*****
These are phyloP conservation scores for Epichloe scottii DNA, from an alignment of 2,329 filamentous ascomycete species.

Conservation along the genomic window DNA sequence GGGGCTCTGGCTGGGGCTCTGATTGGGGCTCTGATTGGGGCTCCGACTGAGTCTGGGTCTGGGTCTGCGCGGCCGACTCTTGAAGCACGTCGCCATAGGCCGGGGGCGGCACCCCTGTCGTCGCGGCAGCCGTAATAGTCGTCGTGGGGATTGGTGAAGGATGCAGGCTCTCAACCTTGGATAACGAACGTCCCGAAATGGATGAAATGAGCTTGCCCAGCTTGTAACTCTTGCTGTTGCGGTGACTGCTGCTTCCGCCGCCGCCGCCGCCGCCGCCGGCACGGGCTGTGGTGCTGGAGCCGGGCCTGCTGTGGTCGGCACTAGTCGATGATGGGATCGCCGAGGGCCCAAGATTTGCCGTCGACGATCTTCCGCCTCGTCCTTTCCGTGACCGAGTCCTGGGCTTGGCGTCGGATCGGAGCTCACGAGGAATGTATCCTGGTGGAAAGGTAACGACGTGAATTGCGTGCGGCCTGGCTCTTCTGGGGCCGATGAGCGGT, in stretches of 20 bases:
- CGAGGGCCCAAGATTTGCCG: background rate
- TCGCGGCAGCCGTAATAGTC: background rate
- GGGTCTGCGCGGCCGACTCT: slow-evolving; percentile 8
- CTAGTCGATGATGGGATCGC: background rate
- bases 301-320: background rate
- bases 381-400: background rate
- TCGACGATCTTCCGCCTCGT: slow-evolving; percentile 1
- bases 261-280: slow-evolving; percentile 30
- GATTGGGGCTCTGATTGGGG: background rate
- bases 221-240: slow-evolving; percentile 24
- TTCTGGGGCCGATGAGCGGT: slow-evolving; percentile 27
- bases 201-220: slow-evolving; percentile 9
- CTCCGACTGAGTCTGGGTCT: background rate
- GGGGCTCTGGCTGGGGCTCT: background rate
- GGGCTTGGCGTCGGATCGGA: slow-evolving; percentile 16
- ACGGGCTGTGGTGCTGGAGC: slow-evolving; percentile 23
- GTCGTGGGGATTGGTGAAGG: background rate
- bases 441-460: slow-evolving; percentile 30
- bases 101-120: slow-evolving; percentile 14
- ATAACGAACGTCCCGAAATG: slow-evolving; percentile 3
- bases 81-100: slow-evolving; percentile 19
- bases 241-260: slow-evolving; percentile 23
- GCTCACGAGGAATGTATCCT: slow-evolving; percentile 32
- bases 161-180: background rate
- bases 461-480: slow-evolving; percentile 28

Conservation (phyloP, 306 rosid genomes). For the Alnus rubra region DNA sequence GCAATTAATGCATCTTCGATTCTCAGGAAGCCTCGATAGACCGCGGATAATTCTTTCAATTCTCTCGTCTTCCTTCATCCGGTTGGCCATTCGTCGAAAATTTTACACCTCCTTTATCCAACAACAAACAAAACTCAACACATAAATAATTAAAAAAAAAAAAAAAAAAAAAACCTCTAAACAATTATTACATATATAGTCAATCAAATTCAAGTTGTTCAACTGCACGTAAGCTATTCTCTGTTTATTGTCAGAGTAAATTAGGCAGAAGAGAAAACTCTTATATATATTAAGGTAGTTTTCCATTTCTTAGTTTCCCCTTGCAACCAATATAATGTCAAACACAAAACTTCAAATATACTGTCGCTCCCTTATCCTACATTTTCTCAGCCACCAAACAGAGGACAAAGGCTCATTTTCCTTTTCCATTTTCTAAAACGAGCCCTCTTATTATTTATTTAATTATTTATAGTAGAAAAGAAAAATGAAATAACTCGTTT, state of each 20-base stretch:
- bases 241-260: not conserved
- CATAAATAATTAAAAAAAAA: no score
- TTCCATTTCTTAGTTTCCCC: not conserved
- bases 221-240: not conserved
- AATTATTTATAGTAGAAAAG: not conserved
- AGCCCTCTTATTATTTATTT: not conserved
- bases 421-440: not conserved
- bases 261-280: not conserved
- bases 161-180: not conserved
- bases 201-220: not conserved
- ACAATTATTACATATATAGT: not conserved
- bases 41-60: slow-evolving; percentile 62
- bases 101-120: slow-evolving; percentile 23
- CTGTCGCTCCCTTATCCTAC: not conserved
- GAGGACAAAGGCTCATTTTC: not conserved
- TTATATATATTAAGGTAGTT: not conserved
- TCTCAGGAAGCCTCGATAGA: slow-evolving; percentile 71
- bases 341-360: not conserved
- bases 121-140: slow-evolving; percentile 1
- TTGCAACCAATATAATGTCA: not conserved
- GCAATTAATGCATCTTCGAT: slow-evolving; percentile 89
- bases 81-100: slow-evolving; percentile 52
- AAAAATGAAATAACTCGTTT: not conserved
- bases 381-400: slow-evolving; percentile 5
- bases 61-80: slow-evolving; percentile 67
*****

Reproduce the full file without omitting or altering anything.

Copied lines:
These are phyloP conservation scores for Epichloe scottii DNA, from an alignment of 2,329 filamentous ascomycete species.

Conservation along the genomic window DNA sequence GGGGCTCTGGCTGGGGCTCTGATTGGGGCTCTGATTGGGGCTCCGACTGAGTCTGGGTCTGGGTCTGCGCGGCCGACTCTTGAAGCACGTCGCCATAGGCCGGGGGCGGCACCCCTGTCGTCGCGGCAGCCGTAATAGTCGTCGTGGGGATTGGTGAAGGATGCAGGCTCTCAACCTTGGATAACGAACGTCCCGAAATGGATGAAATGAGCTTGCCCAGCTTGTAACTCTTGCTGTTGCGGTGACTGCTGCTTCCGCCGCCGCCGCCGCCGCCGCCGGCACGGGCTGTGGTGCTGGAGCCGGGCCTGCTGTGGTCGGCACTAGTCGATGATGGGATCGCCGAGGGCCCAAGATTTGCCGTCGACGATCTTCCGCCTCGTCCTTTCCGTGACCGAGTCCTGGGCTTGGCGTCGGATCGGAGCTCACGAGGAATGTATCCTGGTGGAAAGGTAACGACGTGAATTGCGTGCGGCCTGGCTCTTCTGGGGCCGATGAGCGGT, in stretches of 20 bases:
- CGAGGGCCCAAGATTTGCCG: background rate
- TCGCGGCAGCCGTAATAGTC: background rate
- GGGTCTGCGCGGCCGACTCT: slow-evolving; percentile 8
- CTAGTCGATGATGGGATCGC: background rate
- bases 301-320: background rate
- bases 381-400: background rate
- TCGACGATCTTCCGCCTCGT: slow-evolving; percentile 1
- bases 261-280: slow-evolving; percentile 30
- GATTGGGGCTCTGATTGGGG: background rate
- bases 221-240: slow-evolving; percentile 24
- TTCTGGGGCCGATGAGCGGT: slow-evolving; percentile 27
- bases 201-220: slow-evolving; percentile 9
- CTCCGACTGAGTCTGGGTCT: background rate
- GGGGCTCTGGCTGGGGCTCT: background rate
- GGGCTTGGCGTCGGATCGGA: slow-evolving; percentile 16
- ACGGGCTGTGGTGCTGGAGC: slow-evolving; percentile 23
- GTCGTGGGGATTGGTGAAGG: background rate
- bases 441-460: slow-evolving; percentile 30
- bases 101-120: slow-evolving; percentile 14
- ATAACGAACGTCCCGAAATG: slow-evolving; percentile 3
- bases 81-100: slow-evolving; percentile 19
- bases 241-260: slow-evolving; percentile 23
- GCTCACGAGGAATGTATCCT: slow-evolving; percentile 32
- bases 161-180: background rate
- bases 461-480: slow-evolving; percentile 28

Conservation (phyloP, 306 rosid genomes). For the Alnus rubra region DNA sequence GCAATTAATGCATCTTCGATTCTCAGGAAGCCTCGATAGACCGCGGATAATTCTTTCAATTCTCTCGTCTTCCTTCATCCGGTTGGCCATTCGTCGAAAATTTTACACCTCCTTTATCCAACAACAAACAAAACTCAACACATAAATAATTAAAAAAAAAAAAAAAAAAAAAACCTCTAAACAATTATTACATATATAGTCAATCAAATTCAAGTTGTTCAACTGCACGTAAGCTATTCTCTGTTTATTGTCAGAGTAAATTAGGCAGAAGAGAAAACTCTTATATATATTAAGGTAGTTTTCCATTTCTTAGTTTCCCCTTGCAACCAATATAATGTCAAACACAAAACTTCAAATATACTGTCGCTCCCTTATCCTACATTTTCTCAGCCACCAAACAGAGGACAAAGGCTCATTTTCCTTTTCCATTTTCTAAAACGAGCCCTCTTATTATTTATTTAATTATTTATAGTAGAAAAGAAAAATGAAATAACTCGTTT, state of each 20-base stretch:
- bases 241-260: not conserved
- CATAAATAATTAAAAAAAAA: no score
- TTCCATTTCTTAGTTTCCCC: not conserved
- bases 221-240: not conserved
- AATTATTTATAGTAGAAAAG: not conserved
- AGCCCTCTTATTATTTATTT: not conserved
- bases 421-440: not conserved
- bases 261-280: not conserved
- bases 161-180: not conserved
- bases 201-220: not conserved
- ACAATTATTACATATATAGT: not conserved
- bases 41-60: slow-evolving; percentile 62
- bases 101-120: slow-evolving; percentile 23
- CTGTCGCTCCCTTATCCTAC: not conserved
- GAGGACAAAGGCTCATTTTC: not conserved
- TTATATATATTAAGGTAGTT: not conserved
- TCTCAGGAAGCCTCGATAGA: slow-evolving; percentile 71
- bases 341-360: not conserved
- bases 121-140: slow-evolving; percentile 1
- TTGCAACCAATATAATGTCA: not conserved
- GCAATTAATGCATCTTCGAT: slow-evolving; percentile 89
- bases 81-100: slow-evolving; percentile 52
- AAAAATGAAATAACTCGTTT: not conserved
- bases 381-400: slow-evolving; percentile 5
- bases 61-80: slow-evolving; percentile 67